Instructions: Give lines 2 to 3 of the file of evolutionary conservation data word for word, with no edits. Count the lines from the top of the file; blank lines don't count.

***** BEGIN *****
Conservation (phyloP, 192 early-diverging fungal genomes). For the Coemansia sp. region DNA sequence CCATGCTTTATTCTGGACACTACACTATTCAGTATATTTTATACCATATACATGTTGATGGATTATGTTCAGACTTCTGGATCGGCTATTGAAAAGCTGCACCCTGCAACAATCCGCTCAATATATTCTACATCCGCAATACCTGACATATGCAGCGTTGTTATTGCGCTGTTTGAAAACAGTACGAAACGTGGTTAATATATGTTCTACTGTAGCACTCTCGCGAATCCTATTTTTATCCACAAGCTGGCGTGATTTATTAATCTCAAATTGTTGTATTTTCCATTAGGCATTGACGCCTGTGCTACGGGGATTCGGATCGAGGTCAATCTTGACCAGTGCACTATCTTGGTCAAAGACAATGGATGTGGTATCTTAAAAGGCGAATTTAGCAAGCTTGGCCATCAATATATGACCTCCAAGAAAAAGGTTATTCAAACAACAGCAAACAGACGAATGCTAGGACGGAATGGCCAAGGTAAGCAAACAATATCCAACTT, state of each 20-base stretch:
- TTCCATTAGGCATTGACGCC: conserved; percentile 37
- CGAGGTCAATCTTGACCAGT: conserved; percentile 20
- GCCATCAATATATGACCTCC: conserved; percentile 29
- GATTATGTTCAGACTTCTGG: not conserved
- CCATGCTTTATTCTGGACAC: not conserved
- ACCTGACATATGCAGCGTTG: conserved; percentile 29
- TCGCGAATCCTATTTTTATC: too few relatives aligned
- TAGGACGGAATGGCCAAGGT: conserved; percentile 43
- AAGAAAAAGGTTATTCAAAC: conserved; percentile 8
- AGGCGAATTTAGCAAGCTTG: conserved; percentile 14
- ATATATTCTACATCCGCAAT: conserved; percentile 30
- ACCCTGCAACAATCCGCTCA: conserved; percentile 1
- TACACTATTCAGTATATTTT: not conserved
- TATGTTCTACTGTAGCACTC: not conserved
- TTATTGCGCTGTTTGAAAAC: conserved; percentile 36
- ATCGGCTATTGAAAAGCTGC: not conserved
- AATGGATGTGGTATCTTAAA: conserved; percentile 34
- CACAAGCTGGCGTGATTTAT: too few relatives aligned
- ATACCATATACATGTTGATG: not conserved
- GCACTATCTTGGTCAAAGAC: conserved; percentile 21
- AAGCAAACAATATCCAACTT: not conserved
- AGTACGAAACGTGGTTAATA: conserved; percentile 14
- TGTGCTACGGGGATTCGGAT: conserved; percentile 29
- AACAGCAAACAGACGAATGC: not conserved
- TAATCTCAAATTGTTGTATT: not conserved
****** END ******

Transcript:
- TTCCATTAGGCATTGACGCC: conserved; percentile 37
- CGAGGTCAATCTTGACCAGT: conserved; percentile 20